A bit up from that is memory safe languages. Such languages have a few built in abstractions (like you can't write past the end of an array) that f(x) can't possibly violate. A couple of steps up is abstraction safety. That means that one developer's abstractions can be protected from another developer in some fashion. For instance, private variables can only be accessed through functions defined in a scope with access to the variable. Many popular "dynamic languages" are not abstraction safe because their powerful dynamic meta-programming facilities allow abstractions to be smashed. In between I've listed a few JVM languages as being configurably safe: the Java standard includes some pretty powerful reflection capabilities that allow many developer written abstractions to be violated, but the JVM standard includes a security mechanism that allows that to be turned off. Move these points up and down accordingly.
At the next level are capability safe languages. In most languages, any function call can have all manner of harmful side effects including formatting your hard drive or launching missiles. But at the capability safe level the expression cannot possibly do such crazy things unless granted that power in the form of an "object" that represents the capability to do so. While you cannot statically know whether f(x) has received a missile launching capability, you can statically know that if f(x) lives in a program that has not been granted missile launching capability then it will not launch missiles.
The pure level is for languages with a strict, statically enforced wall between side effecting expressions and non-side effecting ones. Examining the static type is sufficient to know the difference. Finally, the "pure & total" level is for languages where the expression f(x) is either guaranteed to terminate normally (no infinite loops, no exceptions) or where static types indicate possible non-totality.
In many languages safety properties are enforced dynamically so a knee jerk reaction is "why is this stuff in a discussion about static properties." But remember the point was what I can statically know about an arbitrary expression f(x) without evaluating it. In Ruby I know with absolute conviction that, barring implementation bugs and foreign function interfacing, any arbitrary f(x) absolutely does not write past the end of an array. In C I don't know that.
It might seem odd to put Java further to the right than Haskell '98 but it's true. Haskell'98 has a slightly extended Hindley-Milner type system while Java has a kind of warped System F<: (use nesting to create rank-n polymorphism). Of course, a chart that ranked type systems on "bang for the buck", versatility vs ease of use, would rank things quite differently.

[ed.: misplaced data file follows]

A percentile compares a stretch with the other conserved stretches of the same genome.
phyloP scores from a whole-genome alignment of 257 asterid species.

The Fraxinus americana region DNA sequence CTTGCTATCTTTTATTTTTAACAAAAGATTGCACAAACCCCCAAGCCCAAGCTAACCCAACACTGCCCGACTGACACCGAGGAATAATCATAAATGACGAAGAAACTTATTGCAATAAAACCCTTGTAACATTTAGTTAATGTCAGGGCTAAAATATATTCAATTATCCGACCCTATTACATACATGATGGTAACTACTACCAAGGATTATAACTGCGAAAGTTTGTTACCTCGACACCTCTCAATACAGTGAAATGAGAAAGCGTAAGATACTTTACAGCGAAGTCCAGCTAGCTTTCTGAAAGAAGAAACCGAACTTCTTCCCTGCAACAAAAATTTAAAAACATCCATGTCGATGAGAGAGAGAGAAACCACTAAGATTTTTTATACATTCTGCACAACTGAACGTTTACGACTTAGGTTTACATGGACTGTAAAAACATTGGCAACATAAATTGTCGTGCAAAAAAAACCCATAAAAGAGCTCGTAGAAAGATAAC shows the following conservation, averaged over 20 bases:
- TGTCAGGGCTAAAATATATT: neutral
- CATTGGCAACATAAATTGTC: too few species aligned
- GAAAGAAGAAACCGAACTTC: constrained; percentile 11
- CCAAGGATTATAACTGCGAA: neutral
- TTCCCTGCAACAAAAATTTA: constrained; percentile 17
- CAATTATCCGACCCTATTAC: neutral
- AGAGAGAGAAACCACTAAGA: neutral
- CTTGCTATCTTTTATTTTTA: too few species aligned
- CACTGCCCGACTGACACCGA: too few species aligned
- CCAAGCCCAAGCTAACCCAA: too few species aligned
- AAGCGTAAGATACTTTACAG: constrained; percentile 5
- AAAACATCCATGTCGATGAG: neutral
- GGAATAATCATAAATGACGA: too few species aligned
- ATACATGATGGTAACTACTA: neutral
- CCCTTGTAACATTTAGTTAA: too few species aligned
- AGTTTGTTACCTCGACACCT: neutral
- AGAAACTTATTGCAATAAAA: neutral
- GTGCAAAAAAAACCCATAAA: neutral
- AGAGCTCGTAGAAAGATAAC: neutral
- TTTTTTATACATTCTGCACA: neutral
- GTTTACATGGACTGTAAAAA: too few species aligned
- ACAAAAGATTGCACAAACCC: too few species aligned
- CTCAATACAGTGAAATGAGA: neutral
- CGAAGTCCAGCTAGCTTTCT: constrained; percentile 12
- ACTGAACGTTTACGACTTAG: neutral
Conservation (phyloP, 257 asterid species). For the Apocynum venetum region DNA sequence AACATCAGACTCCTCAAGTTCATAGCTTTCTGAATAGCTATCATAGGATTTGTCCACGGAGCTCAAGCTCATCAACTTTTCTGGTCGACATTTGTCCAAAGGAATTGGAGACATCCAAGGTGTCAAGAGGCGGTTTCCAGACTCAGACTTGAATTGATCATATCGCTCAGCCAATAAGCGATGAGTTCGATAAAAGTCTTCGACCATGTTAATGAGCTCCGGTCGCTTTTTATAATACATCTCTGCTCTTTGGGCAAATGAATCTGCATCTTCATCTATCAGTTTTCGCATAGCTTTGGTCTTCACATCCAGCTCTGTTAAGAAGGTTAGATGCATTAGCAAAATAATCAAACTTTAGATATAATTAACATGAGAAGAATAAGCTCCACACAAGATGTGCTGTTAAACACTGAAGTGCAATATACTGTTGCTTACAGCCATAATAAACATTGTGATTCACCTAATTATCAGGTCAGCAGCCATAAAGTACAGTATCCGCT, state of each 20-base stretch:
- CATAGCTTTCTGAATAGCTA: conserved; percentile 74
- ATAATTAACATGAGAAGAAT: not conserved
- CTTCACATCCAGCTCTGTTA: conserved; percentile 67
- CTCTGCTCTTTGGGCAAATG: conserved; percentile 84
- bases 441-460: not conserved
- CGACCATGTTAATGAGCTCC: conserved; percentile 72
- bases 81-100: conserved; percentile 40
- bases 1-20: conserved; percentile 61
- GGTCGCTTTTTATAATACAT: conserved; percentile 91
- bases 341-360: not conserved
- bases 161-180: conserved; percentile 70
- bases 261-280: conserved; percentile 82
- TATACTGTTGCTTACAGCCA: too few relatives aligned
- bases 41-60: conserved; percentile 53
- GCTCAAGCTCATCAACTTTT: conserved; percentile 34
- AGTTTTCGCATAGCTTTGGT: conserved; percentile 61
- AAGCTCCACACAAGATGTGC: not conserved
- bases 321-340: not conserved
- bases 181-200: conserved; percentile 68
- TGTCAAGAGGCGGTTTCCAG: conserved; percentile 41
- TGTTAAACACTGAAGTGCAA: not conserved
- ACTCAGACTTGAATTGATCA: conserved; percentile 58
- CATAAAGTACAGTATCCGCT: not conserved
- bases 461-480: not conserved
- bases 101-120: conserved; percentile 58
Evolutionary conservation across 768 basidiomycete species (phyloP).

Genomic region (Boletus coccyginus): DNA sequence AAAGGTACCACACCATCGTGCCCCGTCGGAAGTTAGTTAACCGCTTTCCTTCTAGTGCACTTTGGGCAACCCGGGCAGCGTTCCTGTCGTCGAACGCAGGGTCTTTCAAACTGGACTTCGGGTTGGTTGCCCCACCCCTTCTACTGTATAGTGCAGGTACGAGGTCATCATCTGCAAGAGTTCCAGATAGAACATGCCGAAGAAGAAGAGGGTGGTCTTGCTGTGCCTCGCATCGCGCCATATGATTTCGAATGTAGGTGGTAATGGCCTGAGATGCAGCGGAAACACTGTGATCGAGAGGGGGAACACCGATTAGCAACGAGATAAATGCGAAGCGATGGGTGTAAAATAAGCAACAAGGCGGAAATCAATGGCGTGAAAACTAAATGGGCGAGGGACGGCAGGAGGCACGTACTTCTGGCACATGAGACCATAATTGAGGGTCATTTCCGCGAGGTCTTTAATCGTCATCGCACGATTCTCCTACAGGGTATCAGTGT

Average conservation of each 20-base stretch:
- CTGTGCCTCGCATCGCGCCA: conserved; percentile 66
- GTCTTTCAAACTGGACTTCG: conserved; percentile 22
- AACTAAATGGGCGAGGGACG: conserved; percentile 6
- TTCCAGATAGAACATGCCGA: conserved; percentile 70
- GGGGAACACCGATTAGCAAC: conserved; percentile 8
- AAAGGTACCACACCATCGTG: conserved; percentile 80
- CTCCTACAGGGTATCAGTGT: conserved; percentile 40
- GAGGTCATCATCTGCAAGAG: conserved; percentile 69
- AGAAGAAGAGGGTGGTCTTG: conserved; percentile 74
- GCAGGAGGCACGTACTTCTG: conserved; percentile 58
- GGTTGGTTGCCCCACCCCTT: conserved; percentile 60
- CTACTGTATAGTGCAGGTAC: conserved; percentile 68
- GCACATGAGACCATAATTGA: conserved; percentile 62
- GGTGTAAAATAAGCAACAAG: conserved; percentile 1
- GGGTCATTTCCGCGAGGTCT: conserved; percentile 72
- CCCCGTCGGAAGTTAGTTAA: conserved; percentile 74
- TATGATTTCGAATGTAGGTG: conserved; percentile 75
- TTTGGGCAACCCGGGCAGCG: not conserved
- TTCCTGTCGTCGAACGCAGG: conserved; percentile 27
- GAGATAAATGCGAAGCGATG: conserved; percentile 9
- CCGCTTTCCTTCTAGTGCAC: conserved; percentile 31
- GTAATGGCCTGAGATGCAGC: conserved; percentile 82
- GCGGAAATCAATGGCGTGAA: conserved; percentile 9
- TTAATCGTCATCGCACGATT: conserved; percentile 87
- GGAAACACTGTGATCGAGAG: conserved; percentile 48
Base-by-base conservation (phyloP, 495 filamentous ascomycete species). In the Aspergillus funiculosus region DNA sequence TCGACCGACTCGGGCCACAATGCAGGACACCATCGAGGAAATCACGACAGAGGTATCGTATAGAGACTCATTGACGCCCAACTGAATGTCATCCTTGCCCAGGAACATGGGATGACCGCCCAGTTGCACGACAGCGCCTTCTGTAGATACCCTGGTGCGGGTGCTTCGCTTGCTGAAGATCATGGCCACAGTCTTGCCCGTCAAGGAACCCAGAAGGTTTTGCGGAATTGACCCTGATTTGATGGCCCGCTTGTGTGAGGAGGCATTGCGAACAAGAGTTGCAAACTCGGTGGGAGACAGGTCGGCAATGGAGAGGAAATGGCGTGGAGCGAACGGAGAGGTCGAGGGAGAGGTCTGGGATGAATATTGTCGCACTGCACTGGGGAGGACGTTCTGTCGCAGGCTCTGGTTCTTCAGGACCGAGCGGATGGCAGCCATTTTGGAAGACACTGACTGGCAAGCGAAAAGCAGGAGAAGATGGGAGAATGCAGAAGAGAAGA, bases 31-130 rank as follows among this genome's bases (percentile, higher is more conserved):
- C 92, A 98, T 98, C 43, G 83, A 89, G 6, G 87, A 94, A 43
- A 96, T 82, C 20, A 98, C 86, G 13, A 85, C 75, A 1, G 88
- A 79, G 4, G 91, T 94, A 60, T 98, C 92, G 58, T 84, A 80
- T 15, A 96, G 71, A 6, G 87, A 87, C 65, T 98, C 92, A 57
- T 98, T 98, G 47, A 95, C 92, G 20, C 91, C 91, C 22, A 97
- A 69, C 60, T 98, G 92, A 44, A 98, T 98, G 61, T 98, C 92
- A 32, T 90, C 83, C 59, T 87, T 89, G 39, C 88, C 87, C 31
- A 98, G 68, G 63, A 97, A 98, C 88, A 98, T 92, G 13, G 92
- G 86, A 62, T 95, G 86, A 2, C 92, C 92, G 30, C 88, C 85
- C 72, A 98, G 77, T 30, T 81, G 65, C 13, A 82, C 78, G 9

C# gets stuffed into the unsafe row because of the "unsafe" keyword and associated pointer machinery. But if you want to think of these as a kind of inline foreign function mechanism feel free to bump C# skyward.
I've marked Haskell '98 as pure but GHC Haskell as not pure due to the unsafe* family of functions. If you disable unsafe* then jump GHC Haskell up accordingly.
Assembly is problematic. In a certain weird sense some Assemblies are "memory safe" because they do protect their language abstractions by virtue of having almost none.
"Weak" and "strong" mean so many things that they mean nothing. "Static" and "dynamic" mean something but don't really convey many differences. This chart is not the end-all-be-all of language categorization, but it is the beginning of the start of an inkling of a glimpse at how rich the space really is. Hopefully this will make static typing advocates understand that dynamic typing doesn't necessarily mean total insanity while dynamic typing advocates can begin to see the range of sophisticated expression afforded by many modern statically typed languages. I highly recommend "What To Know Before Debating Type Systems" for more on the subject.
Inspired in part by this post and a follow up discussion, David MacIver is investigating the dimensions of language design that are actually useful in picking the right tool for the job.
- Type theory folk will note that I've pretty casually collapsed two legs of the "lambda cube" into one dimension of power. That's not very valid but that seems to work out in practice. It's hard to find a sophisticated dependently typed language (types indexed by values) that isn't also very rich when it comes to types indexed by types.
- C++'s ability to parameterize templates by a few forms of literal shouldn't be confused with dependent typing.
- Technically there's no such thing as "Assembly;" it's a family of vaguely related languages with semantics tied extremely closely to underlying machines.
- A total language can of course crash due to resource exhaustion or hardware failure. There's no way to prevent that.